The Transformational Company Qualities (TCQ) guide is a roadmap that CBSR uses to work with companies to help them position their business models and organizations for success in the 21st century. The guide was developed with the help of some of the world’s leading thinkers on this subject and there are 19 different qualities that are included in it. CBSR is about to update and simplify this tool a little further, and our goal is to make it a practical tool for guiding deep integration of sustainable business practices.
Do you think large institutional investors could make a real difference in promoting socially responsible business?
When I started working in the oil industry a decade ago, I would give workshops and oversee orientation for every new employee who joined the company, as a way to introduce them to the company’s approach on corporate responsibility and sustainability. Every time I would give these talks, there would always be at least one person in the audience who would raise their hand and ask, “Can we specifically draw a line between our work in this area and how our stock is doing?” At the time, it was very difficult to draw that line but that line is very clear now. Responsible investment was a very small portion of the investment industry, but it has become mainstream now. The reasons for doing this are no longer about some corporate leader being courageous enough to take a risk, responsible investment is now about integrating meaningful social change into the investment strategy without completely going off track. The recent open letter that Larry Fink of BlackRock wrote to all Fortune 500 CEOs is an indication that a significant portion of the investment community believes in the profitability of companies that are working on social purpose initiatives.
Should the oil and gas industry be the one leading the transition towards a low-carbon economy in Canada?
Canada as a country is very fortunate to have natural resources and we are a wealthy nation in large part because of our ability to transform that natural capital into other kinds of capital. We did that for a long time without a clear understanding of all the human and environmental costs associated with that process. Now that we do have that understanding, it is important to pivot to ensure that the net benefits overwhelmingly outweigh the costs. When I hear talk of divestment and boycotts, I think we are missing a massive opportunity to engage the natural resource companies in the solutions. Since we are part of a market system, we have the ability to incentivize companies towards innovation. It is interesting to see carbon being used to create new products like yoga mats, building products and medical devices. If that kind of innovation is coupled with a reasonable price on carbon, there is potential to create a valuable material that we will remember having treated like a waste gas vented into the atmosphere.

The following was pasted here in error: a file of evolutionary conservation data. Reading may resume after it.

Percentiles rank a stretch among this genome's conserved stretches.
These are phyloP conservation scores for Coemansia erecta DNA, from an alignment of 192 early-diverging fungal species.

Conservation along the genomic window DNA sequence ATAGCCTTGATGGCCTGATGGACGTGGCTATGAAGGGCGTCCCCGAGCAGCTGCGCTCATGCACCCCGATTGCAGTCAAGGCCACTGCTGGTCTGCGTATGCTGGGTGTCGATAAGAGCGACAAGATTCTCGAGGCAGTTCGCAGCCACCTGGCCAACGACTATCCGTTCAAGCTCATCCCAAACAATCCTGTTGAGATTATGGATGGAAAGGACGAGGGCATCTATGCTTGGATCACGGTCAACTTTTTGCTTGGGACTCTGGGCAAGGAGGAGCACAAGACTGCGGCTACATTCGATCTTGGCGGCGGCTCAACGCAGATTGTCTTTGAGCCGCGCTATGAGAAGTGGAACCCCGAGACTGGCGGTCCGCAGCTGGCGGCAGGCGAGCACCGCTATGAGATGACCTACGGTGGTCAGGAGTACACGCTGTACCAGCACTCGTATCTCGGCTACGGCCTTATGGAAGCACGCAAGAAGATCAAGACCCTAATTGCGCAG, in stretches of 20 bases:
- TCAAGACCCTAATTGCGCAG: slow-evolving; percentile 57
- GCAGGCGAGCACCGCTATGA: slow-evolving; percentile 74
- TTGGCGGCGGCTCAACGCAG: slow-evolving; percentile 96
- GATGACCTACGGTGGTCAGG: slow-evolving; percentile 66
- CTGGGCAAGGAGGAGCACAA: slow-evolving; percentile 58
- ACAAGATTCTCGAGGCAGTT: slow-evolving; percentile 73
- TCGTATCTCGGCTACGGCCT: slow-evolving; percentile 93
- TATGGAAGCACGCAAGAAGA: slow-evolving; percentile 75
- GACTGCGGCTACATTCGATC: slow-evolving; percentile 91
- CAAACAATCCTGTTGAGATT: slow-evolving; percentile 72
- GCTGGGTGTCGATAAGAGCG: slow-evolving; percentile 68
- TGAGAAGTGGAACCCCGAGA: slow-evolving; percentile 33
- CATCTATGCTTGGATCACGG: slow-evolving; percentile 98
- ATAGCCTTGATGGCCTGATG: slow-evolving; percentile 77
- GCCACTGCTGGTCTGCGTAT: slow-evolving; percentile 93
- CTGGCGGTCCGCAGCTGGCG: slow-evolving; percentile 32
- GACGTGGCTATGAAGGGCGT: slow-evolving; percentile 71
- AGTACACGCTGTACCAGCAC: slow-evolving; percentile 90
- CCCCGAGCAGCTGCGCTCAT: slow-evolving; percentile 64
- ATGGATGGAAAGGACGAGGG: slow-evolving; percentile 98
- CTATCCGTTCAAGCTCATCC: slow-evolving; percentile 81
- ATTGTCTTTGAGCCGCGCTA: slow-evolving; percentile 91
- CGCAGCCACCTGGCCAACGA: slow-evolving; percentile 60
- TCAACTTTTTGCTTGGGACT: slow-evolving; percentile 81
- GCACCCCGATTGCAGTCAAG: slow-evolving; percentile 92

This reminds me of my time in Yukon. Speaking with people from business, government and academia there, they were all saying: “we are now in year 5 of a 20-year transition to become a knowledge-based economy.” The leaders I met in Yukon saw the mining industry as an important partner in that process. In turn, the mining industry was investing to help drive Yukon in that direction. If all of Canada could follow that example, we would be in really good shape.
How does this trend towards more CSR in business open opportunities for innovators and entrepreneurs? Does it threaten the future of larger Canadian companies?
We do run some risks in Canada because of the assets that make us a really great place to live, including a strong social safety net, a great health system, a stable government and stable banking systems. All these assets run the risk of making us a bit too complacent. When large organizations are not innovating, they are positioning themselves for a significant fall in the long-term. Because we all want to see Canadian companies succeed and lead in the international marketplace, it is important that companies develop a culture of innovation and align with the Sustainable Development Goals, which provide some form of clarity of what the world will look like in 2030.
The contribution that SMEs can make is in bold innovation, which pushes their entire industries to be more innovative. Not only has new communication technology enabled faster deployment, but it has also enabled deployment at a scale that can match the scale of the problem. Over 100 years, an industrial process has been developed to get us to the stage and the quality of life that we are currently at. We need solutions that equally deploy at that scale. Businesses that marry the adaptive business model, sustainability focused purpose, long-term view and innovation at the scale of the problem, are the ones that are still going to be around in 20, 30, 40 years. The pace of the market is cutthroat because companies, which were once the dominant incumbents, are falling by the wayside. If you want to be part of the future, you need to think very differently.
Leor Rotchild is the Executive Director of Canadian Business for Social Responsibility (CBSR), where he promotes responsible Canadian business as a force for good in the world. Prior to joining CBSR, Leor worked with The Natural Step’s Energy Futures Lab, which is accelerating an energy transition in Alberta. Leor is a social entrepreneur, having co-founded a B Corp environmental business called DIG. He also has many years of experience in Alberta’s energy sector, where he served as Corporate Responsibility Advisor to two of Canada’s largest oil and gas companies.
This was originally posted on https://thefutureeconomy.ca